Saturday, July 12, 2014

Review: The Fighter

There is some kind of post-modern irony that movies based on true stories can seem less believable than fiction. In the case of The Fighter (dir David O’Russell, 2010), this also makes it more quirky. There are off beat moments and the narrative is less formulaic, less Hollywood than expected.   Music is a very big part of the film – setting atmosphere and pace very well (diegetic and non-diegetic are combined and confused).  But it’s the superb acting that carries it.  Apart from some of the fight scenes, which just did not ring true for me, overall I found this to be an engaging and enjoyable film.

It is impossible to watch this genre without thinking of Raging Bull or On the Waterfront or Rocky but there is some colour to the story.  It is rooted firmly in Lowell, set in a moment in that town’s history, and this allows for some tremendous authenticity. The dialogue is chaotic and even incomprehensible at times. Clich├ęs abound (redemption, atonement, broken dreams, blue collar gritty realism etc) but some of the characters are multi-dimensional. 

It was shot in just 33 days and stars some of the real life characters from Eklund and Ward’s life (Mickey O’Keefe, the cop who was Ward’s trainer; Eklund’s nephew etc). They used the actual Lowell West End gym where the boxers trained and Christian Bale spent a lot of time with Dicky to understand how his mind worked.  The interviews at the beginning and end were improvised by Wahlberg and Bale; they set the tone and tie off the end of the movie nicely.

Wahlberg is adequate. He plays low-key well – we get a sense of his massive frustration even from his excellent poker face. The chemistry between him and Amy Adams is palpable and she is well-cast as an ordinary looking woman, not out of place alongside the ‘white trash’ Eklund sisters.  He just seems a bit slow – as a boxer and as a human.  Rather vague.  I would have loved to see Casey Affleck in that role.  Bale steals the show as always, reminding me very much of John Lurie (in Down by Law and on stage with the Lounge Lizards).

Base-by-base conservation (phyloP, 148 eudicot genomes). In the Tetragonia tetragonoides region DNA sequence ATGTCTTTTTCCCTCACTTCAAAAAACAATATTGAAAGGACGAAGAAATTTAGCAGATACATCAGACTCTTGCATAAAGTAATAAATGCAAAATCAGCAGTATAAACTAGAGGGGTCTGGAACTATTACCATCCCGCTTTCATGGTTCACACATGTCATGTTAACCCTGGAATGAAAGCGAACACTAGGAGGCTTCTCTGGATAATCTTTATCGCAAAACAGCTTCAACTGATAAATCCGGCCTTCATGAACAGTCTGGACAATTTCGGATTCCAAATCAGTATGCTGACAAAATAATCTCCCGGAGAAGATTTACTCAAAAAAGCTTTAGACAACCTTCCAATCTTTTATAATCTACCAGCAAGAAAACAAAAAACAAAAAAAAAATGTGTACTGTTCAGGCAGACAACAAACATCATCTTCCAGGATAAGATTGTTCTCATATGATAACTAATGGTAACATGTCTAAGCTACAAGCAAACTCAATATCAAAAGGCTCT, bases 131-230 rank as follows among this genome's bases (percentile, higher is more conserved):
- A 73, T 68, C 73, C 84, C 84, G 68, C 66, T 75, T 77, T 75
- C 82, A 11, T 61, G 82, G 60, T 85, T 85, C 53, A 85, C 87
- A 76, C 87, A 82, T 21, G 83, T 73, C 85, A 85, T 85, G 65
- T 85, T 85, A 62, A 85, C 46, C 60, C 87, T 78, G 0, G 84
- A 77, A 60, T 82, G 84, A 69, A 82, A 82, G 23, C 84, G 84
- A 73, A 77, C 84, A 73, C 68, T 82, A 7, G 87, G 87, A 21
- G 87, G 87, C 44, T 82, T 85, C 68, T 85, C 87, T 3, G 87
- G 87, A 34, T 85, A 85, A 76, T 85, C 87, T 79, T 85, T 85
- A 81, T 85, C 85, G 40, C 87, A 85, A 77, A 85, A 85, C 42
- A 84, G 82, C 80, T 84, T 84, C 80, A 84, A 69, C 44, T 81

There is some clever cinematography. It is not always clear what is being seen from the film crew making the documentary and what is real; dramatic camera angles pull us in to the drama (and rapidly out in one scene early when the camera backs away from the street junction where documentary is being filmed). O’Russell uses a hand-held, free-moving approach and cuts in scenes as they would have been filmed for TV at the time, as well as some unusual multi-camera set-ups which convey the sense of chaos.  There is also lots of natural lighting to add to sense of this being ‘almost documentary’.

I very much enjoyed watching Melissa Leo as Alice Ward as I always loved her in Homicide, Life on the Streets as Kay Howard.   Alice could have been played very differently and would have been less convincing.  Having some strong female characters in a boxing movie was a treat.  Shame that Charlene still had to be seen in various states of undress and subject to the male gaze.

In the final analysis, this film does not grip us emotionally because it is hard to care too much about Micky but it is interesting to watch and has some good moments of filmmaking. 

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